ELLERBE — The little Richmond County town that one of professional wrestling’s largest stars called home for the last years of his life is among the locations to be featured in an upcoming film.
A documentary crew from the New York area came to Ellerbe to shoot footage for an HBO Sports feature on Andre the Giant and speak with those who knew him well.
Jackie McAuley, who donated most of the items in the Andre exhibit at the Rankin Museum of American Heritage, was one of the main interviewees.
“We’ve only just started,” said director Jason Hehir, owner of JMH Films, while taking a lunch break at the Spring House restaurant. “We’ve only done a few interviews so far, but I knew from our research and from all that I’ve read that Jackie was really close to Andre, so this is one of the first places we wanted to come.”
McAuley and her late ex-husband Frenchy Bernard — a former wrestler, manager and referee — lived and worked with Andre on his Ellerbe ranch from the early ‘80s until his death in 1993.
“Shoots always go a lot better when you’ve got a local person that you’ve done research with beforehand,” Hehir said of McAuley.
The crew arrived Monday and scouted locations, including Andre’s former property. Tuesday, they went to Millstone 4-H Camp to conduct the interview with McAuley — where they were interrupted, temporarily, from gunfire at the shooting range.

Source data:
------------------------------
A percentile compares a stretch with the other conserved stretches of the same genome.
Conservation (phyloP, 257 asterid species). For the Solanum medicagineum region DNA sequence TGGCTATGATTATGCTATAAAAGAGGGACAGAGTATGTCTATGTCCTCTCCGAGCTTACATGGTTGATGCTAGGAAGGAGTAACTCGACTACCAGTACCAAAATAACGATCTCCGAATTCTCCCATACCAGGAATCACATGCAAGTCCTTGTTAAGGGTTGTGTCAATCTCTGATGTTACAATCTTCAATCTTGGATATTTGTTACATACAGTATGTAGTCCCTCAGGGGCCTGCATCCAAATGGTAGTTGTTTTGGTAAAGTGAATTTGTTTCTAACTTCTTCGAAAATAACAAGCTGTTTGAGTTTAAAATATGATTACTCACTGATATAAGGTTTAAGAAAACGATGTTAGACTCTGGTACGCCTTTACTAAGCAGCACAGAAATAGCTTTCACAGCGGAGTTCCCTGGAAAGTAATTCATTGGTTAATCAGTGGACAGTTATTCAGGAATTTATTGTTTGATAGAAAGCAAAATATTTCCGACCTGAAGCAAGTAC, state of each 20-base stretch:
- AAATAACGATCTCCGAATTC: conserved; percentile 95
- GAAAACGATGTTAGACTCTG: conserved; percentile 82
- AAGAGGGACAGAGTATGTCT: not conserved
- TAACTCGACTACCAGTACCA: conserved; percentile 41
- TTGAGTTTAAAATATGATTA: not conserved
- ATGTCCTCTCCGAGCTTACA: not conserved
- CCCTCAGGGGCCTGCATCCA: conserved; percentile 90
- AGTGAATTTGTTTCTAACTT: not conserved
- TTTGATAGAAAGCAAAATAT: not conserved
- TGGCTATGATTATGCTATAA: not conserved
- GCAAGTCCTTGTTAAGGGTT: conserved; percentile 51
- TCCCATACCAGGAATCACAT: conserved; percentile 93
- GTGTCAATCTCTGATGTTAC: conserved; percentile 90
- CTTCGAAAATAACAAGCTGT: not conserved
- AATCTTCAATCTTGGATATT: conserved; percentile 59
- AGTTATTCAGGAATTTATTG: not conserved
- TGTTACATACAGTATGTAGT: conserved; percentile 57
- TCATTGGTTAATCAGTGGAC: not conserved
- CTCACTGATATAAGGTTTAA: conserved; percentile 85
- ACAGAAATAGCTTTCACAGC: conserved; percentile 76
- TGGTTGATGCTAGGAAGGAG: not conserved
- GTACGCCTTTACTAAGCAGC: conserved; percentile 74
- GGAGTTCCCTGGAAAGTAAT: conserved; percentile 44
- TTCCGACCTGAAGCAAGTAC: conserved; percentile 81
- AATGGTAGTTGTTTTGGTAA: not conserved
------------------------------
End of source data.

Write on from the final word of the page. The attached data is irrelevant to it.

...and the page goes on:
After lunch, the shot B-roll around town and went back to the home and ranch to meet with a crew from Wilmington to get drone footage of the property.
Joining, Hehir is Thom Stukas, director of photography, Jon Roche, second unit director of photography, and Bob Bryan on audio.
He said he’s used them on about 80 percent of his projects and the crew has worked together for nearly a decade.
“When these guys are available, I use them,” he said. “They’re in high demand. There’s a couple of dozen Emmy’s between the three of them….They’re good friends of mine in and out of the business.”
Hehir, who previously spent seven years at HBO, is also an Emmy-winning director and producer.
HBO announced the documentary in a February press release, saying it “will explore Andre’s upbringing in France, his celebrated career in WWE and his forays in the entertainment world.”
Hehir said their brief time here this week is probably the only time they will be in Richmond County.
“We’ve got a lot of other places to get to,” he said. “We’re going to Montreal, then France in a couple of weeks. We’ll probably interview 30-35 people for the doc…and they’re spread out all over the globe.”
While Japan was an important location during Andre’s career, Hehir said they may get out there, time permitting.
“There’s a lot of factors in play,” he said. “You have to decide where you want to allocate your resources best. But we knew that this was arguably the most important location of his life, so we wanted to make came down here.”
Stukas asked McAuley, who has visited Andre’s home in France, about the similarities between it and Ellerbe.
“Probably the small village atmosphere and knowing everybody and recognizing everybody…I think what he appreciated the most is he didn’t get flocked by the public,” she said. “They were respectful…they just spoke to him as an individual instead of mobbing him.”
“With the amount of attention he got all over the world,” Hehir added, “he needed that kind of a refuge, that kind of a sanctuary to just be himself.”
An air date for the documentary has not yet been set.
Reach William R. Toler at 910-817-2675 and follow him on Twitter @William_r_toler.